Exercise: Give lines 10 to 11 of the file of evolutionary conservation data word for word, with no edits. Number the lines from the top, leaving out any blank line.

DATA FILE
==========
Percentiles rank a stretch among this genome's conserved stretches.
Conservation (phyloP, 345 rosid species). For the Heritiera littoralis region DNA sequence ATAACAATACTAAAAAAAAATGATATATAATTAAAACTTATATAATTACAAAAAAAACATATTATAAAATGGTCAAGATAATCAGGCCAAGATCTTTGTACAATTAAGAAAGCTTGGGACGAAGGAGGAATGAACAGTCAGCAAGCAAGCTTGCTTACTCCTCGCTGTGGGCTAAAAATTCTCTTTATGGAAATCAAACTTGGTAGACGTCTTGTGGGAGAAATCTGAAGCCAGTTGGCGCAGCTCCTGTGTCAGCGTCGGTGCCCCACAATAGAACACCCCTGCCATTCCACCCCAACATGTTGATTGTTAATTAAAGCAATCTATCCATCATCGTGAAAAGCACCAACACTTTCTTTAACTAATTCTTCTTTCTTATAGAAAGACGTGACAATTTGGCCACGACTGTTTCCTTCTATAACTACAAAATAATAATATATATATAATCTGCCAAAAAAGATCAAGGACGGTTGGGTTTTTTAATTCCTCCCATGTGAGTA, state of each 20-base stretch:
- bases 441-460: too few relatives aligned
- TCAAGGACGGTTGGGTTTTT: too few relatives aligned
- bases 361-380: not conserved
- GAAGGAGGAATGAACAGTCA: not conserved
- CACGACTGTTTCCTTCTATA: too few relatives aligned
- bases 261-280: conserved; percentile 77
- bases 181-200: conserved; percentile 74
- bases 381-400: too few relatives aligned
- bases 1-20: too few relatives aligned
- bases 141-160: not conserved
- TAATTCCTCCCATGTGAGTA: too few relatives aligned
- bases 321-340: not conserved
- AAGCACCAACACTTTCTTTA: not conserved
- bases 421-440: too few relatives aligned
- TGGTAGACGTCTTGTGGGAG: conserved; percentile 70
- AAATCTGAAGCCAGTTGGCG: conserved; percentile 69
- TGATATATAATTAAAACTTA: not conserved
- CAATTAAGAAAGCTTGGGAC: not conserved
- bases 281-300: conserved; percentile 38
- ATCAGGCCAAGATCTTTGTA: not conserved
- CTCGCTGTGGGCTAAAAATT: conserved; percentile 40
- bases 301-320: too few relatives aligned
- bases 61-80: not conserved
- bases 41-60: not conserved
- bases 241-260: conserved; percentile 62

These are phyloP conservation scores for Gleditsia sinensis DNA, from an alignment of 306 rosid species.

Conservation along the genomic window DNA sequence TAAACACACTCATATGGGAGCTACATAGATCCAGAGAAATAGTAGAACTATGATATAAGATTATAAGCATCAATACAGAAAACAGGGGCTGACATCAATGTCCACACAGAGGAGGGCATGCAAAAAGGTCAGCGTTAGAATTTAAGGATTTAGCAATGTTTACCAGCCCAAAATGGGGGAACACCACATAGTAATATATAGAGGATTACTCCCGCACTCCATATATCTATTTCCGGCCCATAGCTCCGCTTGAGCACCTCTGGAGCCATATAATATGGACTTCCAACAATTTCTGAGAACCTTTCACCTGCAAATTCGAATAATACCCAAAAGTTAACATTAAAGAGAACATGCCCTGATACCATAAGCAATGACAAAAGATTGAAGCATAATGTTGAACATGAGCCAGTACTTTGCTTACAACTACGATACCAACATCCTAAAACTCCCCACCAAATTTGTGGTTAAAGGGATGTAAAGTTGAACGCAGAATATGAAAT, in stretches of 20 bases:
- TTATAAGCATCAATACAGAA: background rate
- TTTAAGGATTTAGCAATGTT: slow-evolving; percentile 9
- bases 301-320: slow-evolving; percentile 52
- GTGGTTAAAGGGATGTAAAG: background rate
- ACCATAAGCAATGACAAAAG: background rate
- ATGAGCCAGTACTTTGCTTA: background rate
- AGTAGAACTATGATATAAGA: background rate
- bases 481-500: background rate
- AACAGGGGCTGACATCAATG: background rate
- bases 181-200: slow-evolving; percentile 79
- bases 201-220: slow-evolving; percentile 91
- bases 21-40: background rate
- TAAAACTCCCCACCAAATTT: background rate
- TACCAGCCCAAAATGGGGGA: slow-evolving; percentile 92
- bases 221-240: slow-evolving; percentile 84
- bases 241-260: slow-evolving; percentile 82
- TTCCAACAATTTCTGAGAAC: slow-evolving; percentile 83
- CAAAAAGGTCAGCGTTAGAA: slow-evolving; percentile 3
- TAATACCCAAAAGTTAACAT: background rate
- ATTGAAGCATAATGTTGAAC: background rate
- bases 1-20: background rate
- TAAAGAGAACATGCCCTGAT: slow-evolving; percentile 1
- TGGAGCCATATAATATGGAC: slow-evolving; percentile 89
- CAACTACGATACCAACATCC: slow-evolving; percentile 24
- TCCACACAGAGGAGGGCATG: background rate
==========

- bases 381-400: too few relatives aligned
- bases 1-20: too few relatives aligned